The current issue of "Deot", the Hebrew-language magazine of Ne'emanei Torah vaAvodah, includes an article by Yuval Yavneh of the New Israel Fund's office in Jerusalem. He argues that Modern Orthodoxy needs to think about who its real allies are. Does Modern Orthodoxy have more in common with the Hareidi world, or with the non-Orthodox movements?
At first glance, Orthodox Jews may tend to think that their true allies are those who share a belief in the divine nature of Torah and halakha. Thus the Modern Orthodox and the Hareidi world--in spite of their many differences--are still on "the same team" i.e. they observe Torah and mitzvot as being God-given. In this respect, they are very much at odds with the non-Orthodox movements which either dilute or eliminate the God-given nature of Torah and halakha.
On the other hand, Modern Orthodoxy shares basic values with the non-Orthodox movements, and is actually more in sync with these movements than with the values espoused by the Hareidi world. Examples of these values are: respect for individual autonomy, commitment to Zionism, intellectual freedom, general equality of men and women. Many Modern Orthodox Jews are fed up with the Hareidi-dominated rabbinic courts that make such terrible decisions relating to conversions and agunot. Yuval asks: wouldn't it make sense for Modern Orthodoxy to make alliances with the non-Orthodox movements to fight for those values which they share--and which distinguish them from the Hareidi worldview?
Yuval finds it difficult to understand why Modern Orthodox spokesmen generally support the Hareidi-dominated rabbinic courts and the Hareidi political agenda in the Knesset. Why, for example, do Modern Orthodox leaders fight against the institution of civil marriages (or non-Orthodox marriages), when the current system (permitting only Orthodox marriages in Israel) is so obviously flawed and unpopular?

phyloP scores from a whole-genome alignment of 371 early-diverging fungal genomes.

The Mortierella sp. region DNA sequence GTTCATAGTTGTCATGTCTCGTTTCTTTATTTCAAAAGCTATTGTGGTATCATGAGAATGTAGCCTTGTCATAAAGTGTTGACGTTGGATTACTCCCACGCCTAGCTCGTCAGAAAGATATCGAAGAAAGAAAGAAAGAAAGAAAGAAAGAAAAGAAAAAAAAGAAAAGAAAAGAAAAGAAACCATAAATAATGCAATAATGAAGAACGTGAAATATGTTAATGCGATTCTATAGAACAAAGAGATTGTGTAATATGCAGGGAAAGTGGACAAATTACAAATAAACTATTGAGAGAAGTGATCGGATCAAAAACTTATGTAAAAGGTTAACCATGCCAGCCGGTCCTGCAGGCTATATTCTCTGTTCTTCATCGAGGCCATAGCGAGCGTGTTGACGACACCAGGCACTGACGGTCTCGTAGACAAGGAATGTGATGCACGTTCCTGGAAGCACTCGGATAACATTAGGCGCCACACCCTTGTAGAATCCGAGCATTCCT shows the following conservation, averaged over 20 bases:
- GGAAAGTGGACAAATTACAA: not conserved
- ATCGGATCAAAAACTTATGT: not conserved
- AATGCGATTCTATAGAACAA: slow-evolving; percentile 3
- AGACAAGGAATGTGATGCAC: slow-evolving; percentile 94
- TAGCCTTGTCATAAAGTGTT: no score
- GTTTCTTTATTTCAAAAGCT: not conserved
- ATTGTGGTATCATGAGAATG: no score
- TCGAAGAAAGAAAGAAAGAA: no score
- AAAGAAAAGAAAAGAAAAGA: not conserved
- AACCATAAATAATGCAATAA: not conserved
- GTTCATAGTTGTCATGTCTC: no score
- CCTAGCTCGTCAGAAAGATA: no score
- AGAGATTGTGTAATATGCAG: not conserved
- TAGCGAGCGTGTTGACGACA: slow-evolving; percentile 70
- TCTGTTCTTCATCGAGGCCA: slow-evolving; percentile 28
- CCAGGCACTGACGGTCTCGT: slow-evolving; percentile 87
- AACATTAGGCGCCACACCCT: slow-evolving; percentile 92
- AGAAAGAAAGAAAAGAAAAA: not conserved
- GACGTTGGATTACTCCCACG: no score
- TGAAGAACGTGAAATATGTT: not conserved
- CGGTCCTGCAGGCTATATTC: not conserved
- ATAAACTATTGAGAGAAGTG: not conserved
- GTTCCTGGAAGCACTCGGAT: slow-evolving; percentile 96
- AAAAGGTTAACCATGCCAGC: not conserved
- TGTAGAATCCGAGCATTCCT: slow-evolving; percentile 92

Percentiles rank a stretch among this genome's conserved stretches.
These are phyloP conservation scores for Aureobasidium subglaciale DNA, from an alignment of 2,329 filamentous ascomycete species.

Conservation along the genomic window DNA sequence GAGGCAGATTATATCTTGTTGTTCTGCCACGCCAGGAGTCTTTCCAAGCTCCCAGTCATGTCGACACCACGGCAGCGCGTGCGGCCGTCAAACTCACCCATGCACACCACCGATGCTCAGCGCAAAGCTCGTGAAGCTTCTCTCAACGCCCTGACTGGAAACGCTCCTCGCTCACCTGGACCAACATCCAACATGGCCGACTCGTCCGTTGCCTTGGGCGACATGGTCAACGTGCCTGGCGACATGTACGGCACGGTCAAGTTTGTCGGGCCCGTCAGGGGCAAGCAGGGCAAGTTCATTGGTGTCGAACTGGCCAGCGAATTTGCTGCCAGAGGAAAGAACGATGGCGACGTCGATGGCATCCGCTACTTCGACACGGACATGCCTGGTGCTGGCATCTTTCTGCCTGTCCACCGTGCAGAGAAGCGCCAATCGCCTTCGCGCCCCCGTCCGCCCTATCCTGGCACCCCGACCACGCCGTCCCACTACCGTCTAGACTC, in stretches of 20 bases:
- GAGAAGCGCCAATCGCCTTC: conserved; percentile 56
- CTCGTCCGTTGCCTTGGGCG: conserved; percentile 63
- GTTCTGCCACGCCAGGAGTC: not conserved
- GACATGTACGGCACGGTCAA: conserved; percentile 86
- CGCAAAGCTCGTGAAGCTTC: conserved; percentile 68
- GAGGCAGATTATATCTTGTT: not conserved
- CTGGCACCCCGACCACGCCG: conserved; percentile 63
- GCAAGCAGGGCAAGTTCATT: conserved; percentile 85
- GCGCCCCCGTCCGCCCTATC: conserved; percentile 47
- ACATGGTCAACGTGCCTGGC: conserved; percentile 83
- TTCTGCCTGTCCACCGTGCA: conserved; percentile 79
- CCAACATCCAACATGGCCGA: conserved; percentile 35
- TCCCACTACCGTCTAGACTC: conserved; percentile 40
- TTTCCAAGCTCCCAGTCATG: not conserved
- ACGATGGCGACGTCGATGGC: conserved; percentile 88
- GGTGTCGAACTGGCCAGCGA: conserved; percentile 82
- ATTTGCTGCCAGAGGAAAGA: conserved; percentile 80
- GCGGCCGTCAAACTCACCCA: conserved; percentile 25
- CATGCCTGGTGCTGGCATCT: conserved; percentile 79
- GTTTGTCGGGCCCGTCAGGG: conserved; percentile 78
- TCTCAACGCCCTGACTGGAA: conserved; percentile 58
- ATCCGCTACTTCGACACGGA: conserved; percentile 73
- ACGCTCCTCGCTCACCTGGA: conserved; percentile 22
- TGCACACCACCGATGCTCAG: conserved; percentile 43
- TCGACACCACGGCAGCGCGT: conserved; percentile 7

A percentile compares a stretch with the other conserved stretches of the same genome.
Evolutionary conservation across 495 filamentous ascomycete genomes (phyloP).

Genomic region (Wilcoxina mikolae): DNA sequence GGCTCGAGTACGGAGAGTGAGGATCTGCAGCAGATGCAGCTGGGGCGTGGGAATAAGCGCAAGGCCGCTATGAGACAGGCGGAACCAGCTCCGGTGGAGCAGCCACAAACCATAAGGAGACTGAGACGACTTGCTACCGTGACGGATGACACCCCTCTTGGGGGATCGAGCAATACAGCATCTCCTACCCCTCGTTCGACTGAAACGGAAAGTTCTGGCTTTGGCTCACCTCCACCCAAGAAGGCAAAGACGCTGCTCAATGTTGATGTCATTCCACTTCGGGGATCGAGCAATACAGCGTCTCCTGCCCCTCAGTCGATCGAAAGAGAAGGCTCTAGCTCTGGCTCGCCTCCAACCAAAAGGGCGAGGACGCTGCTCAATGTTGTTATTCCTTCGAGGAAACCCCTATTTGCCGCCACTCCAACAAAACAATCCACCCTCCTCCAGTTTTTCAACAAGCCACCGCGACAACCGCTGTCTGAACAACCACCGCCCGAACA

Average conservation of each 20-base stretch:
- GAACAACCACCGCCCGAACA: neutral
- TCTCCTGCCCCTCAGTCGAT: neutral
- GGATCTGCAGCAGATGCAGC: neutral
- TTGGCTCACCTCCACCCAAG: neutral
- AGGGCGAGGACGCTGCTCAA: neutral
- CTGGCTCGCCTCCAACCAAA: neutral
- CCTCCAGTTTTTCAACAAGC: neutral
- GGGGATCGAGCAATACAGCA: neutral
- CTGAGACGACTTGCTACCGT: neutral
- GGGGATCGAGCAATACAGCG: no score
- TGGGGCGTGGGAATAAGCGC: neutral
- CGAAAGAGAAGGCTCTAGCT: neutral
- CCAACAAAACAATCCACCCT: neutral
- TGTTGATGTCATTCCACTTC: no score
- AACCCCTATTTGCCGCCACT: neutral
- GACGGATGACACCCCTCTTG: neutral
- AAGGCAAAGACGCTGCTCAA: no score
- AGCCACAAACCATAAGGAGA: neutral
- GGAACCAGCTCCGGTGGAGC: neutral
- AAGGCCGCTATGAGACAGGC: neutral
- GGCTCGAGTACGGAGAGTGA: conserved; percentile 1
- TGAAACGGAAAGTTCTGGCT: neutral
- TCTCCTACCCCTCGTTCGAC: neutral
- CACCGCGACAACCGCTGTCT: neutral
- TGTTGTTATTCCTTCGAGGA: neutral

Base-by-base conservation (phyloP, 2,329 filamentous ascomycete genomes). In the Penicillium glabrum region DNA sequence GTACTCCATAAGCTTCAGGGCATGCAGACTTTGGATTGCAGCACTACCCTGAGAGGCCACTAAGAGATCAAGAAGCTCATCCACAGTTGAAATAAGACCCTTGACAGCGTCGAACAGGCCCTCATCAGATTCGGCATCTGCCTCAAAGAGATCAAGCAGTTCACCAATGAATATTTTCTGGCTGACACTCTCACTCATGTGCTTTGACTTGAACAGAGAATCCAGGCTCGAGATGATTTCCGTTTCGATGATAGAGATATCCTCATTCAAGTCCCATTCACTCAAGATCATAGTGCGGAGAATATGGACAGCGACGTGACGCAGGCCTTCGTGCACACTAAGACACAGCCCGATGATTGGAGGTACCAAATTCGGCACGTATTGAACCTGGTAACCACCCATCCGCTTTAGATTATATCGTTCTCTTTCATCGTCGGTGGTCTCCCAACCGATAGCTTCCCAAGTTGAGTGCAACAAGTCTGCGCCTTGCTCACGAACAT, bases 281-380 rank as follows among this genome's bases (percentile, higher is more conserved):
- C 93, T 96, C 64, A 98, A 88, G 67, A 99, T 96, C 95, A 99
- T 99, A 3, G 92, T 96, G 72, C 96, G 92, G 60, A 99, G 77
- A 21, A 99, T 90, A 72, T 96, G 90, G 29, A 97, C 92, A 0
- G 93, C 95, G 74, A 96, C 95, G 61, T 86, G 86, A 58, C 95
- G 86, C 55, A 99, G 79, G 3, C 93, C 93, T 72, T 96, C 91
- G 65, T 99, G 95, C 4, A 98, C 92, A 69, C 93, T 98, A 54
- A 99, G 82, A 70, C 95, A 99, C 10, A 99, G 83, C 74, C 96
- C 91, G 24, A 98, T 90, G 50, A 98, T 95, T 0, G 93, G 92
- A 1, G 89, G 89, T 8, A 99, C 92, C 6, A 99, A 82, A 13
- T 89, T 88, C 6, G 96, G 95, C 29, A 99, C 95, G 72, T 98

He makes another interesting point: while Modern Orthodoxy seems to follow in lockstep with the Hareidi rabbinic leadership, the Hareidi leadership itself looks on Modern Orthodoxy with disdain. While the Modern Orthodox try to ingratiate themselves with the Hareidi world, the Hareidim have little use for the Modern Orthodox and see them as little better than religious compromisers and "neo-Reform" Jews.
There's an old witticism relating to the dilemma of the Modern Orthodox Jew: those I can pray with, I can't talk to; and those I can talk to, I can't pray with. Modern Orthodoxy has far more in common with the Hareidi world when it comes to fundamental beliefs and halakhic commitments--but we don't speak the same intellectual language. Modern Orthodoxy may indeed have far more in common with the non-Orthodox world in matters of values and ethical commitments; and yet we don't speak the same religious language.
Yuval suggests that Modern Orthodoxy make up its mind, and cast its lot with those who share our human, democratic values. Yet, many in the Modern Orthodox community are extremely uneasy making alliances with the non-Orthodox, feeling that this ultimately undermines our religious credibility and seriousness of purpose.
What do you think?